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eCommerce in Myanmar 6 months into Covid19 - A closer look

A silver lining for local startups

by Soe Lin Myat

[Disclaimer] I am a co-founder of, an omnichannel specialty platform for mum and baby products in Myanmar. Our investors include Garena, EME and UMJ. This post is my personal opinion and may not reflect the views of my company and the investors. I would like to thank Ko Mike Than Tun Win and Matt Viner for sharing their views, and Ko Kyaw Myo Thet and Ko Min Min for sharing the growth information about their businesses.

I wrote a blog post on the prospect of local eCommerce startups back in April when the first Covid19 case emerged in Myanmar. Since then Myanmar has conquered the first wave and is now fighting against the second wave. The number of confirmed cases has spiked during the past few weeks and most parts of Yangon are back under Stay-At-Home (aka Lockdown).1 There is no hiding that the Covid19 situation is severe. My first post in April reflected that. However, after 6 months into the outbreak, it is heartening to see that there is a silver lining for local eCommerce startups. Despite the second wave, my opinion on the prospect of local eCommerce startups has markedly improved and it is time to write a follow-up piece to reflect that.

Increased Adoption of eCommerce

While we expected Covid19 to accelerate eCommerce when it first hit Myanmar in March, we were uncertain of how much it would benefit the existing eCommerce players due to the lack of logistic infrastructure in Myanmar. Since then, eCommerce players and logistic partners have overcome various obstacles to meet the increased demand.

Kyarlay Online Sale
Monthly Online Completed Sale at

Marathon Myanmar,  a leading logistic startup in Myanmar, has reported 20% quarterly growth in parcel deliveries since the first outbreak.2 Door2Door, a food delivery service, also saw a 20% increase in orders. We have also seen a rapid growth at Kyarlay. While the first wave lasted just a month from 23 March to 26 April with the peaked 131 active cases,3 our monthly online sale doubled between February and August at Kyarlay.

If we look at the Covid19 effect on eCommerce globally, we also see a similar trend. Sea nearly doubled Q2 Revenue as Shopee reached US$ 8 billion in GMV.4 Delivery Hero, the parent company of Food Panda, also hit the milestone of 4 million orders delivered in a single day.5 While Covid19 lays waste to the public health and the economy, it acts as a change agent to catalyze the adoption of eCommerce both in Myanmar and globally.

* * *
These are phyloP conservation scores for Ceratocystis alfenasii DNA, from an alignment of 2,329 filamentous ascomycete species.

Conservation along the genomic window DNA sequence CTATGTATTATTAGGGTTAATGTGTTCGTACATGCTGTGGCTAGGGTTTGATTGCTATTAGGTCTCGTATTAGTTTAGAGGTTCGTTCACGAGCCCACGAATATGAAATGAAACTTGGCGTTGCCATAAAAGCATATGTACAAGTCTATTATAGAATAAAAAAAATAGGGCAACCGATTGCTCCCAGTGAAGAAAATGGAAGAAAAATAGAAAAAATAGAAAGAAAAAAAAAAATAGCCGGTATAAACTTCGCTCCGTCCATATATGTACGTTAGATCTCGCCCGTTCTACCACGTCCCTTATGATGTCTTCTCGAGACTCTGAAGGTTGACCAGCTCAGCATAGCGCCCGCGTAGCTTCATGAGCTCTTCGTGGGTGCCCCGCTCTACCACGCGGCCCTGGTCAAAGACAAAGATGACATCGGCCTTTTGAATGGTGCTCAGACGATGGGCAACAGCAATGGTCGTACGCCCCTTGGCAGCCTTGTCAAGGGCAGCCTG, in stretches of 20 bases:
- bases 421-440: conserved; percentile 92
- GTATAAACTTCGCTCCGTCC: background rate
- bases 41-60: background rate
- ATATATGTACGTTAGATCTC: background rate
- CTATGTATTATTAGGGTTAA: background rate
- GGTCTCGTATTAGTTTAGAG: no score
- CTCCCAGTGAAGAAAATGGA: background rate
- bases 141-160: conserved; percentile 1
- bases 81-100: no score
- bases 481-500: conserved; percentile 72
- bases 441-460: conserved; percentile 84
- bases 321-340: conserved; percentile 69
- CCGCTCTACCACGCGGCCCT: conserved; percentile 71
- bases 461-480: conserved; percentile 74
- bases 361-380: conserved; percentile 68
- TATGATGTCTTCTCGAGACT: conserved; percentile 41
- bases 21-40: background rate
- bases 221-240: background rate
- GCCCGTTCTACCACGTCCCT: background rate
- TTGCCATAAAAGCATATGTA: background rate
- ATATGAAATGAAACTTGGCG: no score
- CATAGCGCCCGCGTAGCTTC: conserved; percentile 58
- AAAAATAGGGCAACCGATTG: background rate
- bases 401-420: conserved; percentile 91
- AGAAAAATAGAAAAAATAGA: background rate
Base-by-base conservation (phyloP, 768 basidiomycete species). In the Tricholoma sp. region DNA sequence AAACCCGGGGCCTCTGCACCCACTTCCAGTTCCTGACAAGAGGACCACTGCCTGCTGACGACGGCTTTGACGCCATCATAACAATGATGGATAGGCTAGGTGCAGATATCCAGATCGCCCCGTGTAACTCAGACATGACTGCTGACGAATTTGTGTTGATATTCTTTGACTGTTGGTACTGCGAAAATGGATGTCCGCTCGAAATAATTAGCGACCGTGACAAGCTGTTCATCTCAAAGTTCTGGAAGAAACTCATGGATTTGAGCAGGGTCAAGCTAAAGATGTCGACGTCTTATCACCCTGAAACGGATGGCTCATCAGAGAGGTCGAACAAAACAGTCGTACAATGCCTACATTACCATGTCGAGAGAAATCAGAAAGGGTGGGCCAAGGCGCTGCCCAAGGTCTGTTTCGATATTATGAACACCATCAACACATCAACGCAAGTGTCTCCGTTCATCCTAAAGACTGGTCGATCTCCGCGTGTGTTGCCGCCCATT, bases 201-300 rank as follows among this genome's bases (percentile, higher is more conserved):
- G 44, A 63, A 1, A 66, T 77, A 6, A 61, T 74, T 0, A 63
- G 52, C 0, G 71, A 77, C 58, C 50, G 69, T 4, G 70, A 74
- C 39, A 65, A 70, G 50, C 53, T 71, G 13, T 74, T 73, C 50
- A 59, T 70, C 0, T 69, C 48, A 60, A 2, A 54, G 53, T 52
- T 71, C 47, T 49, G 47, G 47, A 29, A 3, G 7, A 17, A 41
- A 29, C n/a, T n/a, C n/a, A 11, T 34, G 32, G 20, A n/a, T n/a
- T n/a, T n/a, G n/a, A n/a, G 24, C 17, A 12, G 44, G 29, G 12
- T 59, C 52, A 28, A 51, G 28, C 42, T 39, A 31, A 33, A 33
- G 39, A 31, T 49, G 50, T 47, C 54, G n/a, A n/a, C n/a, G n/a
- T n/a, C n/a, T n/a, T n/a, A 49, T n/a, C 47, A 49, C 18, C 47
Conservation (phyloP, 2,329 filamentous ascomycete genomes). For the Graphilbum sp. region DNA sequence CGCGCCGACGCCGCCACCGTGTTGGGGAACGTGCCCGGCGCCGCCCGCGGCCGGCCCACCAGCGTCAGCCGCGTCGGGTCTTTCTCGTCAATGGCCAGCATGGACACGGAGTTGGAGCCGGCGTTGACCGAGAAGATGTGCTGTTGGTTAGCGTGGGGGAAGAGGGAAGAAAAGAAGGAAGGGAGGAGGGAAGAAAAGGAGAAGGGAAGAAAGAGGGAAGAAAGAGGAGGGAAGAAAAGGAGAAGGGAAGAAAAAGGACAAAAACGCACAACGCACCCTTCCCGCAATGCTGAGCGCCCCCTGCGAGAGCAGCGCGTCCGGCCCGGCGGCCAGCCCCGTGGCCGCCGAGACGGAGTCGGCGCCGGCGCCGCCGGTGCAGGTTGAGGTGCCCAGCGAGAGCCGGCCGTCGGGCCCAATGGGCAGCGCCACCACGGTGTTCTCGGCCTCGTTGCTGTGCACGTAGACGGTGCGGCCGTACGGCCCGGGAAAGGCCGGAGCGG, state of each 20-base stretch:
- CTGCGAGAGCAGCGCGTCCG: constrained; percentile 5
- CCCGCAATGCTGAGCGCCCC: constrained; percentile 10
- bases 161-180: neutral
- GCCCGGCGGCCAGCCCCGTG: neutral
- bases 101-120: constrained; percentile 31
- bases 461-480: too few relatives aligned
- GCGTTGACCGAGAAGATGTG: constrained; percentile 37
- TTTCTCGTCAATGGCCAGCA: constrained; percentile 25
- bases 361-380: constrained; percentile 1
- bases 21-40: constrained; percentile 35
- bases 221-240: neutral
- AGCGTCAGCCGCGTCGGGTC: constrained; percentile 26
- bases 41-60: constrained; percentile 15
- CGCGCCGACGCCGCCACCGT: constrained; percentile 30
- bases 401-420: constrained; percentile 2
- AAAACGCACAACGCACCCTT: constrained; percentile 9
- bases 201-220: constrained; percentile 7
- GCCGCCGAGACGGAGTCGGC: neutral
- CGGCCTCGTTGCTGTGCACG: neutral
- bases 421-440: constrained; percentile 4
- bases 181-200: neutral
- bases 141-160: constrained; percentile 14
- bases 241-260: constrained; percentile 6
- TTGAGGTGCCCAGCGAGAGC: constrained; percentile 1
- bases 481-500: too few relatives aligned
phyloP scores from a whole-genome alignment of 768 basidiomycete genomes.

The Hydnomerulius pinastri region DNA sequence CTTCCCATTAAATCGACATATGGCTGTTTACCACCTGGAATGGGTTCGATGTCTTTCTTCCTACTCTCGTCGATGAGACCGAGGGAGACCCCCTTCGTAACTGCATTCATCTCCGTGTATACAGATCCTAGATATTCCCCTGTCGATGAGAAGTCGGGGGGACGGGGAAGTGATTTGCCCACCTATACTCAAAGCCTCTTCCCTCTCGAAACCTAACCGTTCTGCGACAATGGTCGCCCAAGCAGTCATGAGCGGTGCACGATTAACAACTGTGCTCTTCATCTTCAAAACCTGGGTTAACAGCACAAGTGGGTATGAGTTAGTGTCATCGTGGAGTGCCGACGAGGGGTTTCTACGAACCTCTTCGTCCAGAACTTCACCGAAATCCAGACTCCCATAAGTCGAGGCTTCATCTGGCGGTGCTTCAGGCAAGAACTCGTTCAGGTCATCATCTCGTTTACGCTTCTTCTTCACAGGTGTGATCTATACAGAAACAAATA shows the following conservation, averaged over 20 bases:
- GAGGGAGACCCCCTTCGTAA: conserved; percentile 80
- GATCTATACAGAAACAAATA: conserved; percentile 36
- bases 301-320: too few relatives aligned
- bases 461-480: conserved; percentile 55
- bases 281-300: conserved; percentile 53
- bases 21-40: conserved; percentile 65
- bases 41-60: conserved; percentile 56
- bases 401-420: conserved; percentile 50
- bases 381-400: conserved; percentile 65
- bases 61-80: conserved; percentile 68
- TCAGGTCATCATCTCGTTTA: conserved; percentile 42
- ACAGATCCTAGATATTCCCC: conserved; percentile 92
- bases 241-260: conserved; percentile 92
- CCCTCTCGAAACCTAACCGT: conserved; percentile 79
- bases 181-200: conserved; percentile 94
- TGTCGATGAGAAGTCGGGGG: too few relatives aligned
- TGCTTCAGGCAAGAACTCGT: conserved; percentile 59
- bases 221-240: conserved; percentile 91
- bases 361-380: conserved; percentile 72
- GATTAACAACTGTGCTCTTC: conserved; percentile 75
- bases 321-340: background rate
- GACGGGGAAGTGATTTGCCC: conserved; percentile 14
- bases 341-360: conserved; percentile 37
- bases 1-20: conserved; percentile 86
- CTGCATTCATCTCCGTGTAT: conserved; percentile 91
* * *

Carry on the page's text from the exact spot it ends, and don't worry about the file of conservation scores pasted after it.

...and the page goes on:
Active Covid19 Cases
Active Covid19 cases in Myanmar (taken from on 12 Sept 2020)

Recently, the active Covid19 cases have risen again from 39 on 19 August to 1,903 on 12 September due to a second wave. Despite the Stay-At-Home order and other measures from the government to flatten the curve, the second wave is expected to continue strongly for a foreseeable future. Referring to the Spanish flu, which raged from 1918 to 1920, the second wave was more severe than the first.6 We already see that effect in other countries such as Australia which has been under lockdown since 9 July.7 If we compare the first wave to a water gun, the second wave seems like a tsunami. We expect it to last longer and have a larger effect on the eCommerce landscape in Myanmar. With lockdown and necessity for social distancing, eCommerce has a natural role to play in combating the second wave of Covid19.

Fight Against Yangtze Crocodiles

In my first post in April, I have compared Yangtze crocodiles to the regional operators with more experience and deep pockets. The existing regional operators in Myanmar such as Grab, Food Panda, and have been growing strongly amid Covid19. Both Grab and Food Panda have added "shops" to their platforms for the on-demand delivery of daily-use products. has been expanding their official stores in collaboration with brand owners. It has also recently kicked off 9.9 Super Sale with discounts on 100,000+ items from more than 5,000 brands.8 Food Panda has also been offering free deliveries since its debut on 21 January.9

Despite these activities from the regional operators, the local startups have also been growing strongly. Since the start of the Covid19 outbreak, Food2U, a food delivery service in competition with Grab and Food Panda, has started a B2B fulfillment service to provide on-demand last-mile delivery for retailers to meet the growing online demands. Ko Kyaw Myo Thet, the founder of Food2U, expects the fulfillment handled by his team to exceed 1,000 orders a day within next 3 months.